Hockey Night in Canada, the CBC's most popular show, typically Saturday night during the fall, winter and spring showing two hockey games back to back.

Ira Wagman says the CBC self-destructs by trying to copy its competitors
Barely a mention (and only indirectly) of CBC's cash cow, Hockey Night in Canada.
Vancouver Canucks Beeramid

Clearly both the people involved in creating it and the CBC were clearly looking for something to do in the 4 overtimes that it took the Canucks to win it.

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Darren gets a response from a senior CBC executive on why the widescreen looked funny during a Canucks game
Plays on the edges were cut out for regular viewers. Says the executive: the "widescreen SD signal is sent back to the network centre via digital link, and upconverted for HD and edge cropped for SD."
It sure seemed that way during tonight's Canucks-Avalanche game.

Canucks on HNIC

The website for the CBC, Canada's government-funded TV network that takes ad revenue and has as one of its most popular shows an American cartoon, has a list of all the games that they will show as part of Hockey Night in Canada. HNIC is, historically, all of Saturday night during the fall and winter as well as spring during the playoffs, though sometimes—especially the playoffs—those days are weekdays and/or Sundays. The listing they show isn't very useful, I found, since they show the times in Eastern and there's no obvious way to quickly switch to Pacific, the time zone I currently reside in. Also, it's not clear to me which team is the home team. (I guessed, correctly, that it was the team on the right.) Also, it's not in calendar format.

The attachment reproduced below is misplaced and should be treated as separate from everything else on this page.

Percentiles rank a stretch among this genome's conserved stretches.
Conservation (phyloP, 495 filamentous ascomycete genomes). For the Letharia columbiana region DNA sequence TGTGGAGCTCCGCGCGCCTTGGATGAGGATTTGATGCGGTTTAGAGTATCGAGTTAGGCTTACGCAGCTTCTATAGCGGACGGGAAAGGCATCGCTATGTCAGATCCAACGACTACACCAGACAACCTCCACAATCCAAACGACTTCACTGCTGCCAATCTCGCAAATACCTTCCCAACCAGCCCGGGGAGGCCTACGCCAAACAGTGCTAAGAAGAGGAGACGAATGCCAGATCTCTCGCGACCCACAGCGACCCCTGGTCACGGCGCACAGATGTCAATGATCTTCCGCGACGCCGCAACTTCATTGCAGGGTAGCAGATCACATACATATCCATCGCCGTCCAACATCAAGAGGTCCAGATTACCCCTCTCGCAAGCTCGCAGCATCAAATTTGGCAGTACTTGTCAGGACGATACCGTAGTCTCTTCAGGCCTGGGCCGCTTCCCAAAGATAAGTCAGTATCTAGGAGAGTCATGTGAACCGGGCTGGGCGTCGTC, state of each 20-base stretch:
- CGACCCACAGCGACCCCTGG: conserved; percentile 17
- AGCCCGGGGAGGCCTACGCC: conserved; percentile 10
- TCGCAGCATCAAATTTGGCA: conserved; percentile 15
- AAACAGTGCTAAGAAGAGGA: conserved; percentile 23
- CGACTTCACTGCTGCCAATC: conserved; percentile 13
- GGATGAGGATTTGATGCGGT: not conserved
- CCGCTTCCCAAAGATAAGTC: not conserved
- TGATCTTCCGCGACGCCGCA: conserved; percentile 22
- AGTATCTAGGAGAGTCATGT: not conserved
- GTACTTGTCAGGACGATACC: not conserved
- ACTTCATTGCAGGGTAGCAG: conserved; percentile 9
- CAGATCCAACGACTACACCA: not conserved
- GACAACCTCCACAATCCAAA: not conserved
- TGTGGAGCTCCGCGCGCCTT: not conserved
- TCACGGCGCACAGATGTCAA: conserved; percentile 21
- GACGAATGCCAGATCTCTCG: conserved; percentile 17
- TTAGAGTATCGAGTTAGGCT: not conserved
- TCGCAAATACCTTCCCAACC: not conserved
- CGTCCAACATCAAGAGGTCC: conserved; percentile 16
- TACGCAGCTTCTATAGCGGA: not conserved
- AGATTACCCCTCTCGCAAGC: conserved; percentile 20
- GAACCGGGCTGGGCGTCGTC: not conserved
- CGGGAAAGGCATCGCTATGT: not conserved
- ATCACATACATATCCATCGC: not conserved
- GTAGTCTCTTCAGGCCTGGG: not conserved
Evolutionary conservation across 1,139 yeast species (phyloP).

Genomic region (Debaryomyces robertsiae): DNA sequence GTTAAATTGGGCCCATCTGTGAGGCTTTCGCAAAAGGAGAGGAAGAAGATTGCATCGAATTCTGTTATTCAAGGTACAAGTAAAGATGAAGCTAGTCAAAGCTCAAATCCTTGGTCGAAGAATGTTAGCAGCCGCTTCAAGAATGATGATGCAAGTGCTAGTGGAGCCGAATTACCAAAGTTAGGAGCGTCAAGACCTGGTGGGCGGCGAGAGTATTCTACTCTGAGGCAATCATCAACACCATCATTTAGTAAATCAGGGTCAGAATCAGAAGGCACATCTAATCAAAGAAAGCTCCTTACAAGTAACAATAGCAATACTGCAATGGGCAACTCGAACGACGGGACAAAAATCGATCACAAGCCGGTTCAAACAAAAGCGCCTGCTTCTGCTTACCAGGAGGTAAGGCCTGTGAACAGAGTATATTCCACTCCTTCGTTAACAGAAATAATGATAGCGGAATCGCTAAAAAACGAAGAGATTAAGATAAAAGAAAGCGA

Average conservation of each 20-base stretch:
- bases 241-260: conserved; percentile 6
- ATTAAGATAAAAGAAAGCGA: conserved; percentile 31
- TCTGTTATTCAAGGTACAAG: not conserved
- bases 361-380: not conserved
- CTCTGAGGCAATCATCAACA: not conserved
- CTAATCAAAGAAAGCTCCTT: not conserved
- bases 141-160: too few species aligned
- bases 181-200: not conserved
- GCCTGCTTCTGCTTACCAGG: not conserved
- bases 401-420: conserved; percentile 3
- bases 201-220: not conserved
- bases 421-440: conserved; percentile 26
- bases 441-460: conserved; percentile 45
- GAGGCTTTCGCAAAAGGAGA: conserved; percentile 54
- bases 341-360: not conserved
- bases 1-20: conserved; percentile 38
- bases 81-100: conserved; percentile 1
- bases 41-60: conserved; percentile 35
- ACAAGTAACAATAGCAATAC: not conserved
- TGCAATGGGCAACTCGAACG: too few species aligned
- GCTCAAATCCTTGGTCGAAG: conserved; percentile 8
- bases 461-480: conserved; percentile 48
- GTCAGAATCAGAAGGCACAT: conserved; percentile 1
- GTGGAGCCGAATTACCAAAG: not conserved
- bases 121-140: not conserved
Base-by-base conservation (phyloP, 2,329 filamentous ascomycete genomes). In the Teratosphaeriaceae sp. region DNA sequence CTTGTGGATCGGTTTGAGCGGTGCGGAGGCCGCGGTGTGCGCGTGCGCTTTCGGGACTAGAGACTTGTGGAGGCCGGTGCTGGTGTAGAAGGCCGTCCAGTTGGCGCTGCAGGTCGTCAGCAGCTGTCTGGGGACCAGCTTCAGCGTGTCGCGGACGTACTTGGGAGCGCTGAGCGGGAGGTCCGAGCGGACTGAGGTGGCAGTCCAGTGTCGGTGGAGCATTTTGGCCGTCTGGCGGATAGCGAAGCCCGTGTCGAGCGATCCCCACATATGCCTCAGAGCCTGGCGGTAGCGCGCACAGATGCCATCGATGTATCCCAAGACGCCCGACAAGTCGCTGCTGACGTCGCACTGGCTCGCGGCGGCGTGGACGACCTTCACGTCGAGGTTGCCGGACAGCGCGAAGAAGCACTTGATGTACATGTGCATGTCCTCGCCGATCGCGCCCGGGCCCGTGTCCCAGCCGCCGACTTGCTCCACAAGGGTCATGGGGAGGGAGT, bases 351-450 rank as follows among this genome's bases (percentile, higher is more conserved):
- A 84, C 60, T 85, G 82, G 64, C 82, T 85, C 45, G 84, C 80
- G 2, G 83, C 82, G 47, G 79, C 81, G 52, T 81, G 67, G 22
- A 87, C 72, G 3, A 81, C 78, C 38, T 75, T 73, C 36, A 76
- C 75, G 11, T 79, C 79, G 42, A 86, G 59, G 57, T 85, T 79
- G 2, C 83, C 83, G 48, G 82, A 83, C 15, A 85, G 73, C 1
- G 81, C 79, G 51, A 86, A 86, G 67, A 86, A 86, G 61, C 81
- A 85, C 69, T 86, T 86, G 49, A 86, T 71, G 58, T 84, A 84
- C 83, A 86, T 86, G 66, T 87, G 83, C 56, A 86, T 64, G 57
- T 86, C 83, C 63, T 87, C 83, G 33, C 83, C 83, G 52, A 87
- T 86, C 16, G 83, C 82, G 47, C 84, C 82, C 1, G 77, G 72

So, mostly to experiment with Drupal's features (Event + Location + Views), I created a calendar of all the Vancouver Canucks games shown on the CBC. I even created an iCal feed (which doesn't really work...). Why only Canucks games? Because that's the team I cheer for. Why games only on the CBC? Because that's the only channel showing hockey games that's not on TV that requires me to pay money. I could, though, add the games that are pay-per-view and on other networks, since I do occasionally go to a buddy's house and watch those games.

(If there are any errors in the calendar, let me know and I can make the change.)

Yes, yet another Drupal-powered site, which you can sign up for and write a weblog for if you like. I plan on writing there not very often, not really knowing what I'm talking about, but I'd like it to be an aggregation point for everything that people—bloggers and others—are writing with regards to my longtime-favourite hockey team.

Give Us the Sounds of the Game

Dave Pollard: “the management of the CBC has been trying out sports event coverage without commentators, describing it as "the stadium experience at home". I used to get this experience on the 'feed' channels on the old Big Ugly Dish satellites, and it was wonderful. CBC viewers apparently agree. Now if we could only get this for gymnastics, diving and figure skating, and rid the world of the scourge of 'colour commentators' entirely.”